Click the picture to see a 10 minute edited video of Chris and Bill’s talk
The following is adapted from Chris Boyle’s speaker notes:
When we were invited to share our story with you, I first asked myself, “What would you want to hear?” The obvious answer was, “You’ll want to know how you can do what Bill and I have done.”
That was four months ago and since then I’ve thought a lot about what I could say to you, other than, “Find yourself a Bill McCharen,” which would not be helpful at all.
I’m often overwhelmed with gratitude when I think about the serendipity of us meeting each other the way we did and sharing this journey for the last ten years. I don’t think I could tell you how to find your Bill.
But as I’ve been thinking about our story, I’ve come up with a few nuggets I hope will help you, whether you already have someone like Bill or would like to find and nurture a similar, successful relationship. Here they are:
- Invest in yourself
- Create the right environment
- Find the right people
- Invest in them
- Let go
Invest in yourself
I love the Verne Harnish motto: “Outlearn the competition!” I’m a lifelong learner, and I just love to learn. If you’re the same, that’s great. If not, I urge you to learn to love to learn. I believe it’s a crucial quality for leaders of growth companies.
Never stop learning. Learn something new every day. Read. A lot! Have a pile of books on your shelf you just can’t wait to get to. If you can’t stand to read books, find another way to learn and let it be like super-food to you, giving you courage, energy and strength.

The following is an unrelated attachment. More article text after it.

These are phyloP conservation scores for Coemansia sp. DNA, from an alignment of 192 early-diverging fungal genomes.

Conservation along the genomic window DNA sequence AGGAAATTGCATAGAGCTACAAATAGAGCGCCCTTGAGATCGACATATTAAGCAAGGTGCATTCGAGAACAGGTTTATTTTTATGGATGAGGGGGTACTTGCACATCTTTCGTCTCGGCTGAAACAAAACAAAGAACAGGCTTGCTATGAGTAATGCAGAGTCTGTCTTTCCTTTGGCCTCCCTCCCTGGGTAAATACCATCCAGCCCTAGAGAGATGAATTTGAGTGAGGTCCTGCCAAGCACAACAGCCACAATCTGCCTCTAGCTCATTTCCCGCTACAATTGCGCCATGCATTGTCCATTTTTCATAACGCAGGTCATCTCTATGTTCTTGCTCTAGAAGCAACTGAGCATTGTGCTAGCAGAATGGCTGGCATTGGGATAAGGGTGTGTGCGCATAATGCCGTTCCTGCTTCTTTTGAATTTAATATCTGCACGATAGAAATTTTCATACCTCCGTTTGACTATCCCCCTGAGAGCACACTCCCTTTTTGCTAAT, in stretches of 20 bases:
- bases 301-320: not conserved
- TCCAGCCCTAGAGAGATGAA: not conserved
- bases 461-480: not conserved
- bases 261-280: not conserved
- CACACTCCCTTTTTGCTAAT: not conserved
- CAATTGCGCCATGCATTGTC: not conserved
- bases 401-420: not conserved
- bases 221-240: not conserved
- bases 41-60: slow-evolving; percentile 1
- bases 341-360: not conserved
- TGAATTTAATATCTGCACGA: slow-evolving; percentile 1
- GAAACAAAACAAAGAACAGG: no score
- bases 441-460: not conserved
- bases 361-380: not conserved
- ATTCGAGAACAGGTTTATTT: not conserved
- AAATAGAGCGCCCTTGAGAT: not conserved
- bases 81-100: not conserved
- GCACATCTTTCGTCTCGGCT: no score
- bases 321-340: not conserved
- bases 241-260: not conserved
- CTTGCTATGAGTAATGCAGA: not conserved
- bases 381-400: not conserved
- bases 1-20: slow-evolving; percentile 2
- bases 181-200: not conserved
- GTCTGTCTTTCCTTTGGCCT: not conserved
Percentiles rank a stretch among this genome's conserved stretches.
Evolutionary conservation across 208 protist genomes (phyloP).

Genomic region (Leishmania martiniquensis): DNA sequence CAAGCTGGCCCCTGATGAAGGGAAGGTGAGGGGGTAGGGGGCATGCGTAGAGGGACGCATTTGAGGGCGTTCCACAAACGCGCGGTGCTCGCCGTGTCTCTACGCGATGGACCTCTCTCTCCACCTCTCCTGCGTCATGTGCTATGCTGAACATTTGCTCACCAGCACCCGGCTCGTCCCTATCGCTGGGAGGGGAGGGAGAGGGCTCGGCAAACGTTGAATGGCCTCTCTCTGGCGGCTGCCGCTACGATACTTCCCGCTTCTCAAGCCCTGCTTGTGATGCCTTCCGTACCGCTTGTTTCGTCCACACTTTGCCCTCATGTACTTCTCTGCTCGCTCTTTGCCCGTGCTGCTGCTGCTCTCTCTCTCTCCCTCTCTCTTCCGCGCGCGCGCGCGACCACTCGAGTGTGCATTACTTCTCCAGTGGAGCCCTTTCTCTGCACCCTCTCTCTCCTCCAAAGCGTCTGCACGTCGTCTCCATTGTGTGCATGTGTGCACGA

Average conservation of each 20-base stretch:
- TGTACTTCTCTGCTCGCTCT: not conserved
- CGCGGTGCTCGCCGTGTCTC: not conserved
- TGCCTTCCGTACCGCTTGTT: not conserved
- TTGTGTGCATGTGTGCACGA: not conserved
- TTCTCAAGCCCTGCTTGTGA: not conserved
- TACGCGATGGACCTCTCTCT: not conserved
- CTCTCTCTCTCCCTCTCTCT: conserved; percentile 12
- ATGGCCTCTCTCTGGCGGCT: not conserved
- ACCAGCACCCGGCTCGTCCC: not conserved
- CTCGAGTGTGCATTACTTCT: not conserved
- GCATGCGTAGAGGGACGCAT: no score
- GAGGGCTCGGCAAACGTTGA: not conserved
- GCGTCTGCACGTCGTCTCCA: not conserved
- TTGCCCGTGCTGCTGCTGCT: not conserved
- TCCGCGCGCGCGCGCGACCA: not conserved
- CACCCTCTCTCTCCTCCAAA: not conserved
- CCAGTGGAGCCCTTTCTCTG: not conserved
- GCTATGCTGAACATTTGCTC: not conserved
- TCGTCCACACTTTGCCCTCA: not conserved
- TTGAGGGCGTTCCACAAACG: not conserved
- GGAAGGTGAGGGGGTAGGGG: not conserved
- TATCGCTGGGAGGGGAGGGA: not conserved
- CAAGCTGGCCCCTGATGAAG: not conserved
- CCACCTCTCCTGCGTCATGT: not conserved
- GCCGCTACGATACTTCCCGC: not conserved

As you study, make notes in some fashion. Look for things you can use, and use those things. Think of how you can teach what you’re learning. It’s going to come in handy.
You must always learn and grow if you want to grow your company.
Create the right environment
Before you find your Bill, you’d better have a place where Bill will want to work. A place where he can see a path that aligns to his future career goals.
At MyITpros, we believe in continuous learning and growth. It’s one of our core values.
Because we’re a growth company, we understand the importance of succession planning. People who are constantly learning and growing need room to grow, and roles to grow into.
When I took over the company in 2002, I wore every hat in the org chart but one – I’m not technical and didn’t provide direct service to our clients. We had two full-time techs and one part timer, and me. Today, we are a team of 25 people with plans to hire two more as soon as we find the right ones, and we’re always recruiting. This kind of growth wouldn’t have happened without a plan for succession, and with great people to grow into new positions.
As I’ve stepped out of roles and assigned them to people like Bill, the roles evolve as the successor delegates’ duties creating new roles for others.
We’ve been firmly committed to growing leaders within our company, and that commitment grows as we grow. In the near future Bill will be CEO and majority shareholder. For us to get there successfully, we must have leaders ready to step into exciting new areas of duty and accountability.
Find the right people
When I think about all of our strengths, and how much we’ve learned as the company has grown, I believe the single most important skill we’ve developed is finding the right people.